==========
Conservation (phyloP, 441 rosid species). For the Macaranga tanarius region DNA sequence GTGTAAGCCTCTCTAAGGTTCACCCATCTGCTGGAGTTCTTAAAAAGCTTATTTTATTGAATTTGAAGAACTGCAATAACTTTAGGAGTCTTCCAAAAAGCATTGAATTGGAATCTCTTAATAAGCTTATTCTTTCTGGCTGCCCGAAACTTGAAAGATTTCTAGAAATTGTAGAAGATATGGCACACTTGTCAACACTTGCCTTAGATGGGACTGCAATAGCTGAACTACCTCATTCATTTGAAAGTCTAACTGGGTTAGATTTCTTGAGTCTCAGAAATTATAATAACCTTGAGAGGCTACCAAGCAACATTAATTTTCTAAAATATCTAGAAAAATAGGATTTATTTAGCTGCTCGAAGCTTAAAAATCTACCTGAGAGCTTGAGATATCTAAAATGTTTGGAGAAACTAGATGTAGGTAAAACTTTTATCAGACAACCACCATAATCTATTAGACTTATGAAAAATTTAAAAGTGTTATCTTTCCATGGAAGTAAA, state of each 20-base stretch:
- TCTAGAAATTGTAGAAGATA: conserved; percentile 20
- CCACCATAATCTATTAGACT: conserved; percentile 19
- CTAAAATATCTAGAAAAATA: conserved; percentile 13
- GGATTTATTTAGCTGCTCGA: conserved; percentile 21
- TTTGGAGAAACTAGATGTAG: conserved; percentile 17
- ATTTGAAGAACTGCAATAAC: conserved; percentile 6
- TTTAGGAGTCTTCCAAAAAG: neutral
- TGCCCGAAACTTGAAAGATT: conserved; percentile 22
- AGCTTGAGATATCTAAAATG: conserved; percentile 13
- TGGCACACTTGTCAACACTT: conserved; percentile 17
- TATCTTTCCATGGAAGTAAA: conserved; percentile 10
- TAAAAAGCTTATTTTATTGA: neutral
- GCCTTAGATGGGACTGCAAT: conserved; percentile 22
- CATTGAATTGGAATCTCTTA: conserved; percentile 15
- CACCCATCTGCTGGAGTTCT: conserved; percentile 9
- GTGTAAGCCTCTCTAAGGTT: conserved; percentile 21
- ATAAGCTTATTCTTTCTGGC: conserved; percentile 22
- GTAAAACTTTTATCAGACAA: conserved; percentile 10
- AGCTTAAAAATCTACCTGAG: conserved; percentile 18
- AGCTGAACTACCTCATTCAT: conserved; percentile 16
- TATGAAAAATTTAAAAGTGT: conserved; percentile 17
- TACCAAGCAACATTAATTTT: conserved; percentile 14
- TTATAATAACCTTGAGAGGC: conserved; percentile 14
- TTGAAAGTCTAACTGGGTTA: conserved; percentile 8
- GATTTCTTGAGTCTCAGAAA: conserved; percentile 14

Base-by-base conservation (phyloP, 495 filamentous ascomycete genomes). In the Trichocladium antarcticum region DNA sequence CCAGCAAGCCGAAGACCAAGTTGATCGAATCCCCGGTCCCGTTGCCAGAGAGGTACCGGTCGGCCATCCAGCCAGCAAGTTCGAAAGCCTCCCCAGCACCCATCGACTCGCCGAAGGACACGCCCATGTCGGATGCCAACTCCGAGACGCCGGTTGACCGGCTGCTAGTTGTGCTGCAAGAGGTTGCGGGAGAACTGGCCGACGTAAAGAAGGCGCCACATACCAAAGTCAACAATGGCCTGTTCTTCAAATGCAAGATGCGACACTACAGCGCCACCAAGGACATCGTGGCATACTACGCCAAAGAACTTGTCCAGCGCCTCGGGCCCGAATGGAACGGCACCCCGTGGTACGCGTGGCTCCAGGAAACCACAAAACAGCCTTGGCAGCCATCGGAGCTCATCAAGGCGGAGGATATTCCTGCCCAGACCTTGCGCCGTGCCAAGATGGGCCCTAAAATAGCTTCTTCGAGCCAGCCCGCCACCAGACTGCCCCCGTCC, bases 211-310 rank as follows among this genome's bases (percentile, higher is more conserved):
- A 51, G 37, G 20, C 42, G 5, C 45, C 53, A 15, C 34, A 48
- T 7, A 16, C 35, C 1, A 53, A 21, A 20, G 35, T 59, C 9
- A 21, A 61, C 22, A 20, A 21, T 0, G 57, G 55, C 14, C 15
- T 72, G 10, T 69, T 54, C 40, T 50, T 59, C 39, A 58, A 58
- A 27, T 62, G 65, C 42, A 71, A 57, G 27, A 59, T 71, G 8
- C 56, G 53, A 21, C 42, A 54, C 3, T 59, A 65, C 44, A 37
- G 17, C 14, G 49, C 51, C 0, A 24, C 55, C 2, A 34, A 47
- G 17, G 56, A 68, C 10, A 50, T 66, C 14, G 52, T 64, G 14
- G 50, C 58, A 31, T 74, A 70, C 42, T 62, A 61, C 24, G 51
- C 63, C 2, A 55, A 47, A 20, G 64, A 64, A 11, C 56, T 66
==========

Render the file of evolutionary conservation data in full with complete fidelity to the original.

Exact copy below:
Conservation (phyloP, 441 rosid species). For the Macaranga tanarius region DNA sequence GTGTAAGCCTCTCTAAGGTTCACCCATCTGCTGGAGTTCTTAAAAAGCTTATTTTATTGAATTTGAAGAACTGCAATAACTTTAGGAGTCTTCCAAAAAGCATTGAATTGGAATCTCTTAATAAGCTTATTCTTTCTGGCTGCCCGAAACTTGAAAGATTTCTAGAAATTGTAGAAGATATGGCACACTTGTCAACACTTGCCTTAGATGGGACTGCAATAGCTGAACTACCTCATTCATTTGAAAGTCTAACTGGGTTAGATTTCTTGAGTCTCAGAAATTATAATAACCTTGAGAGGCTACCAAGCAACATTAATTTTCTAAAATATCTAGAAAAATAGGATTTATTTAGCTGCTCGAAGCTTAAAAATCTACCTGAGAGCTTGAGATATCTAAAATGTTTGGAGAAACTAGATGTAGGTAAAACTTTTATCAGACAACCACCATAATCTATTAGACTTATGAAAAATTTAAAAGTGTTATCTTTCCATGGAAGTAAA, state of each 20-base stretch:
- TCTAGAAATTGTAGAAGATA: conserved; percentile 20
- CCACCATAATCTATTAGACT: conserved; percentile 19
- CTAAAATATCTAGAAAAATA: conserved; percentile 13
- GGATTTATTTAGCTGCTCGA: conserved; percentile 21
- TTTGGAGAAACTAGATGTAG: conserved; percentile 17
- ATTTGAAGAACTGCAATAAC: conserved; percentile 6
- TTTAGGAGTCTTCCAAAAAG: neutral
- TGCCCGAAACTTGAAAGATT: conserved; percentile 22
- AGCTTGAGATATCTAAAATG: conserved; percentile 13
- TGGCACACTTGTCAACACTT: conserved; percentile 17
- TATCTTTCCATGGAAGTAAA: conserved; percentile 10
- TAAAAAGCTTATTTTATTGA: neutral
- GCCTTAGATGGGACTGCAAT: conserved; percentile 22
- CATTGAATTGGAATCTCTTA: conserved; percentile 15
- CACCCATCTGCTGGAGTTCT: conserved; percentile 9
- GTGTAAGCCTCTCTAAGGTT: conserved; percentile 21
- ATAAGCTTATTCTTTCTGGC: conserved; percentile 22
- GTAAAACTTTTATCAGACAA: conserved; percentile 10
- AGCTTAAAAATCTACCTGAG: conserved; percentile 18
- AGCTGAACTACCTCATTCAT: conserved; percentile 16
- TATGAAAAATTTAAAAGTGT: conserved; percentile 17
- TACCAAGCAACATTAATTTT: conserved; percentile 14
- TTATAATAACCTTGAGAGGC: conserved; percentile 14
- TTGAAAGTCTAACTGGGTTA: conserved; percentile 8
- GATTTCTTGAGTCTCAGAAA: conserved; percentile 14

Base-by-base conservation (phyloP, 495 filamentous ascomycete genomes). In the Trichocladium antarcticum region DNA sequence CCAGCAAGCCGAAGACCAAGTTGATCGAATCCCCGGTCCCGTTGCCAGAGAGGTACCGGTCGGCCATCCAGCCAGCAAGTTCGAAAGCCTCCCCAGCACCCATCGACTCGCCGAAGGACACGCCCATGTCGGATGCCAACTCCGAGACGCCGGTTGACCGGCTGCTAGTTGTGCTGCAAGAGGTTGCGGGAGAACTGGCCGACGTAAAGAAGGCGCCACATACCAAAGTCAACAATGGCCTGTTCTTCAAATGCAAGATGCGACACTACAGCGCCACCAAGGACATCGTGGCATACTACGCCAAAGAACTTGTCCAGCGCCTCGGGCCCGAATGGAACGGCACCCCGTGGTACGCGTGGCTCCAGGAAACCACAAAACAGCCTTGGCAGCCATCGGAGCTCATCAAGGCGGAGGATATTCCTGCCCAGACCTTGCGCCGTGCCAAGATGGGCCCTAAAATAGCTTCTTCGAGCCAGCCCGCCACCAGACTGCCCCCGTCC, bases 211-310 rank as follows among this genome's bases (percentile, higher is more conserved):
- A 51, G 37, G 20, C 42, G 5, C 45, C 53, A 15, C 34, A 48
- T 7, A 16, C 35, C 1, A 53, A 21, A 20, G 35, T 59, C 9
- A 21, A 61, C 22, A 20, A 21, T 0, G 57, G 55, C 14, C 15
- T 72, G 10, T 69, T 54, C 40, T 50, T 59, C 39, A 58, A 58
- A 27, T 62, G 65, C 42, A 71, A 57, G 27, A 59, T 71, G 8
- C 56, G 53, A 21, C 42, A 54, C 3, T 59, A 65, C 44, A 37
- G 17, C 14, G 49, C 51, C 0, A 24, C 55, C 2, A 34, A 47
- G 17, G 56, A 68, C 10, A 50, T 66, C 14, G 52, T 64, G 14
- G 50, C 58, A 31, T 74, A 70, C 42, T 62, A 61, C 24, G 51
- C 63, C 2, A 55, A 47, A 20, G 64, A 64, A 11, C 56, T 66